Why are the larger elements more unstable and radioactive the closer to the bottom and right of the periodic table you go?

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Why are the larger elements more unstable and radioactive the closer to the bottom and right of the periodic table you go?

In: Chemistry
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It gets progressively more difficult to smoosh that many protons together without them flying apart. You know how opposites attract? Protons aren’t opposites of each other, and they’re not really hyped about hanging out. They tolerate it to a certain extent but eventually it’s just too much and they can’t stand each other anymore

We have observed that larger elements break up into smaller elements and in the process release energy. This is because the smaller nuclei are more stable (or rather, iron nucleus is the most stable and stability decreases as you move away from it) and the energy released is the result of achieving this higher stability. Moving to the right and bottom means a heavier nucleus which is further and further away from iron and hence has a lot more “paths” by which it can become more stable through fission (more nucleons, more jiggling, more “paths”). More “paths” means higher likelihood that the nucleus will decay at any time- and so it is more unstable.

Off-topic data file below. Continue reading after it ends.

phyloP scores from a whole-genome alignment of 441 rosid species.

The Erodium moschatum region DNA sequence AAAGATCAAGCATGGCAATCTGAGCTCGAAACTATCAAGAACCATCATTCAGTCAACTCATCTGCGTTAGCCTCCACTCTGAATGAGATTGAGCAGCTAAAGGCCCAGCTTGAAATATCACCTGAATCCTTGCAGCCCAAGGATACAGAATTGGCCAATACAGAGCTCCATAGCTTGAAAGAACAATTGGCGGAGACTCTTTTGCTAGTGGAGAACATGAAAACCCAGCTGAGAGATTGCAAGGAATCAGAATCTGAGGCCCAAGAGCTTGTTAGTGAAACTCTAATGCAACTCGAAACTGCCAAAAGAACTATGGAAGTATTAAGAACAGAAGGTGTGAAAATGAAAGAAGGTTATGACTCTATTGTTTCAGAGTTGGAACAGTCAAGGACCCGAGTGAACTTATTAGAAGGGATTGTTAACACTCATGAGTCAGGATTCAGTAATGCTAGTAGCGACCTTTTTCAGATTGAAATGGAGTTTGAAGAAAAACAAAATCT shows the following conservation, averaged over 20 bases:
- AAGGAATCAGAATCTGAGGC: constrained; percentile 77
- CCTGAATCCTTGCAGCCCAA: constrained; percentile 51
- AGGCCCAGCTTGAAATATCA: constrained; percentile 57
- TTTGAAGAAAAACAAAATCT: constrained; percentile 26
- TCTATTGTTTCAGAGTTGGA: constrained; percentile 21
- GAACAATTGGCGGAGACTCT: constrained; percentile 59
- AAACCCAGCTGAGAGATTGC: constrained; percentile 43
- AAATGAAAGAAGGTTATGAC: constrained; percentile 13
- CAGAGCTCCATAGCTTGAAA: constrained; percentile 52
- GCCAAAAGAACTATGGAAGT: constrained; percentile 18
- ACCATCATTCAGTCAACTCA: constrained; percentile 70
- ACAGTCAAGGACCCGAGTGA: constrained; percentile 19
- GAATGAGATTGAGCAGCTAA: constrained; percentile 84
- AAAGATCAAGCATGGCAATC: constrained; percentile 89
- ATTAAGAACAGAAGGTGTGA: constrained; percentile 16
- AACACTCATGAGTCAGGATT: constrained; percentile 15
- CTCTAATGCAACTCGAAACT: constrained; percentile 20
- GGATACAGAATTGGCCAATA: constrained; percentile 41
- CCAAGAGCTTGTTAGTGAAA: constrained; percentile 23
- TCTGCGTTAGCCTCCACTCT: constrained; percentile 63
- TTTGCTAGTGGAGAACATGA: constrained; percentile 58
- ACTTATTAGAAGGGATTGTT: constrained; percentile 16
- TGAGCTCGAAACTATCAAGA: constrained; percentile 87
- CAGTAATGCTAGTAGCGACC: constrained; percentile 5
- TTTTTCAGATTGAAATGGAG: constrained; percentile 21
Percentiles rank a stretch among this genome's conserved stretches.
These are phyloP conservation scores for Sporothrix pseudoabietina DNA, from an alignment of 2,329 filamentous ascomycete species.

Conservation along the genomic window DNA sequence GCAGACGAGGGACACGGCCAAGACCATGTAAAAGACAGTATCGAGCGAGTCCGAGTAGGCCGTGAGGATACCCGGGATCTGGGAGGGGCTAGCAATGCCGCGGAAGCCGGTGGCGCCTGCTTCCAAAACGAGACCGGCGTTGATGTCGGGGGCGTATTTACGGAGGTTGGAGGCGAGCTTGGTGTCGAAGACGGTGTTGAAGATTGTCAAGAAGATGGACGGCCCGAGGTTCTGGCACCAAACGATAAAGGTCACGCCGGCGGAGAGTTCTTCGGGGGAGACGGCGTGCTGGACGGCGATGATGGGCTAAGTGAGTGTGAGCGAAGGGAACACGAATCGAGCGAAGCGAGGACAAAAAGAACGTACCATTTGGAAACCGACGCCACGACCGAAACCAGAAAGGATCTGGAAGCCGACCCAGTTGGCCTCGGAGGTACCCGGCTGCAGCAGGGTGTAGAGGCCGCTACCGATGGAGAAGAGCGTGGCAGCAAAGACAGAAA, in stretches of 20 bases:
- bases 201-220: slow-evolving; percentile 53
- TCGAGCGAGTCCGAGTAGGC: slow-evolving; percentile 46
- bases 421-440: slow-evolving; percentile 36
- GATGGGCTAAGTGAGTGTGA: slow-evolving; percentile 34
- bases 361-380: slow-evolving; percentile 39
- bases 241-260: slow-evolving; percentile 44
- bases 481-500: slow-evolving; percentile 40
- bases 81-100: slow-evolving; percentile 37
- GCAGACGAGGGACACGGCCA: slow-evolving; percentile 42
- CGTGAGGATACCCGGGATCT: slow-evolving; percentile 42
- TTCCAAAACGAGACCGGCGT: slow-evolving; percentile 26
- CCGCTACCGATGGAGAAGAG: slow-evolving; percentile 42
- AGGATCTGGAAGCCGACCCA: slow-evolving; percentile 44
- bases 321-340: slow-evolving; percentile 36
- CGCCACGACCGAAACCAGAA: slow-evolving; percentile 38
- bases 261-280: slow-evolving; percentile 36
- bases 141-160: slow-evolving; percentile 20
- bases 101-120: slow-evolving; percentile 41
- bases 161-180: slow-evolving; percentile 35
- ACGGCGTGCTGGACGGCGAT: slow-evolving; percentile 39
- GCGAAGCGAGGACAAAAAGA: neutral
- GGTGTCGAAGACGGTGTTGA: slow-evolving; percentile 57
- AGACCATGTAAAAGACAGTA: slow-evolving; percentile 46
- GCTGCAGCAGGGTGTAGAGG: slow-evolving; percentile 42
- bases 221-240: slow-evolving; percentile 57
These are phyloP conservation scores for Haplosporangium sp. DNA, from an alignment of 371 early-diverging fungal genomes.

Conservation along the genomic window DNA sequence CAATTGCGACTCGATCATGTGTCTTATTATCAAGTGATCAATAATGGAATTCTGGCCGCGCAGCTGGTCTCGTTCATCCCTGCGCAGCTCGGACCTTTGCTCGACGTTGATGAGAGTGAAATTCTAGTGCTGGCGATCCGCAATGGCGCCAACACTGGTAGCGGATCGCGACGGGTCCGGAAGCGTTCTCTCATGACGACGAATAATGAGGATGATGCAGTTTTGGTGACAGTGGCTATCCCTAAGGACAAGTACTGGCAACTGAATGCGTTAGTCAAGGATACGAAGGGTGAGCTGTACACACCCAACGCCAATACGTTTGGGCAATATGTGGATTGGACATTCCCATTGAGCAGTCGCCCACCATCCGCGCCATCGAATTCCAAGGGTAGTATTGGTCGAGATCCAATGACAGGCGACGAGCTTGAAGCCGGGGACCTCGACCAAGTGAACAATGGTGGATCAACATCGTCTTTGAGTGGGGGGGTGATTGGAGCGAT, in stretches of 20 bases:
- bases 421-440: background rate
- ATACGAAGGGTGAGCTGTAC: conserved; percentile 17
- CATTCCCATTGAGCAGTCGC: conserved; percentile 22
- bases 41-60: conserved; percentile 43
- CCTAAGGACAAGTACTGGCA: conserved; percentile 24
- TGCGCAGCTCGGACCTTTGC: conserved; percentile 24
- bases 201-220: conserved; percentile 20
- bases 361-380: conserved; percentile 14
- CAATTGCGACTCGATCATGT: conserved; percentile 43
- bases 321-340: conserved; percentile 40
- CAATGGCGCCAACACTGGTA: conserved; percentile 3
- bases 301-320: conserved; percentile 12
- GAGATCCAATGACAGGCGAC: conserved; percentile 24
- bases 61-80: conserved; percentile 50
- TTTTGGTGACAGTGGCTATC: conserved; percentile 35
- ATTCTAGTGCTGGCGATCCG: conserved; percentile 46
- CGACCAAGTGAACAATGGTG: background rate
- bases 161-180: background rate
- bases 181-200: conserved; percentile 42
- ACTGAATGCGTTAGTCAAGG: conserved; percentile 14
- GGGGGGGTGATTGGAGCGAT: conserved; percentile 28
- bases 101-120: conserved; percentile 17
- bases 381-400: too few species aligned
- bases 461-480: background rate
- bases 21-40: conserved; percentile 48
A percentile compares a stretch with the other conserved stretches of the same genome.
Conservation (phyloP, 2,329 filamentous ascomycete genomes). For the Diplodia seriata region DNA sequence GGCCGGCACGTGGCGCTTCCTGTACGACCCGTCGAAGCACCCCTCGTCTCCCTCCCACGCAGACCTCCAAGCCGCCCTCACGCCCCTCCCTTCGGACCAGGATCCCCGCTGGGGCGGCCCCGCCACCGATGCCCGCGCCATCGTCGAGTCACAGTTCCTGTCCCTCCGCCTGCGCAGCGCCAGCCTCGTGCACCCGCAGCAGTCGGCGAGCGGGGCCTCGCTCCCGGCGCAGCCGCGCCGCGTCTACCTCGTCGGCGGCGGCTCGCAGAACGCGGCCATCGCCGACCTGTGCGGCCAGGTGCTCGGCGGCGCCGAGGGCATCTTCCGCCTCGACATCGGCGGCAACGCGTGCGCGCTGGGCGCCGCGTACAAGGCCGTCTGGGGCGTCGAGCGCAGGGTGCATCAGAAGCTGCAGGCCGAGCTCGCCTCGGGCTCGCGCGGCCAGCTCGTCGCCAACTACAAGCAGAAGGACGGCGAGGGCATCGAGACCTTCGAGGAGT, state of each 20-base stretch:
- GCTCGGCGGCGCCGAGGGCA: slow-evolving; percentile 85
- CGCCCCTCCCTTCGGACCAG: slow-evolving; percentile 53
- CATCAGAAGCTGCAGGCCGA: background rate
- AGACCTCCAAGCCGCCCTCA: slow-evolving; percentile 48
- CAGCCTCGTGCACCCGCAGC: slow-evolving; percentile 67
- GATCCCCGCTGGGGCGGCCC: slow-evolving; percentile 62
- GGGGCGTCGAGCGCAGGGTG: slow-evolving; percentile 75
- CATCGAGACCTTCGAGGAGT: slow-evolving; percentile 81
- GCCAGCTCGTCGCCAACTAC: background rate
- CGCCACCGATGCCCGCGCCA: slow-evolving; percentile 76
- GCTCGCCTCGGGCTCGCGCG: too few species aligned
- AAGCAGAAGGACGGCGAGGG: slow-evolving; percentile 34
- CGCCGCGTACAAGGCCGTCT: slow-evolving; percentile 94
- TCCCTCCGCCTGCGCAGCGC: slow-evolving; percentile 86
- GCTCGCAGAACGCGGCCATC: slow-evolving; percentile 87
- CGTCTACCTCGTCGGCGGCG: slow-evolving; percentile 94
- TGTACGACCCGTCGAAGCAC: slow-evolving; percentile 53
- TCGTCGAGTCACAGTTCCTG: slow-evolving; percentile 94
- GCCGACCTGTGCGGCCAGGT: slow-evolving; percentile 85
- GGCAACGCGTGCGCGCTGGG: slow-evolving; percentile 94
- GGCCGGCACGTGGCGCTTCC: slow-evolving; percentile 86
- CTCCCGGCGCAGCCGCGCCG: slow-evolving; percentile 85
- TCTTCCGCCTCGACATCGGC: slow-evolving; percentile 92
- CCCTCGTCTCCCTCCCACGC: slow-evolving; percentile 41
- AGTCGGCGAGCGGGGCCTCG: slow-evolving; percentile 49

As you go down, and to a lesser extent from left to right, you’re going to elements with larger atomic weights. For radioactivity, you’d do better to look at all the isotopes. For instance, here:

https://www-nds.iaea.org/relnsd/vcharthtml/VChartHTML.html

As you can see there’s a thin line of stable isotopes, from hydrogen-1 to lead-208. On either side, there are radioactive ones, of shorter half-life as you move out.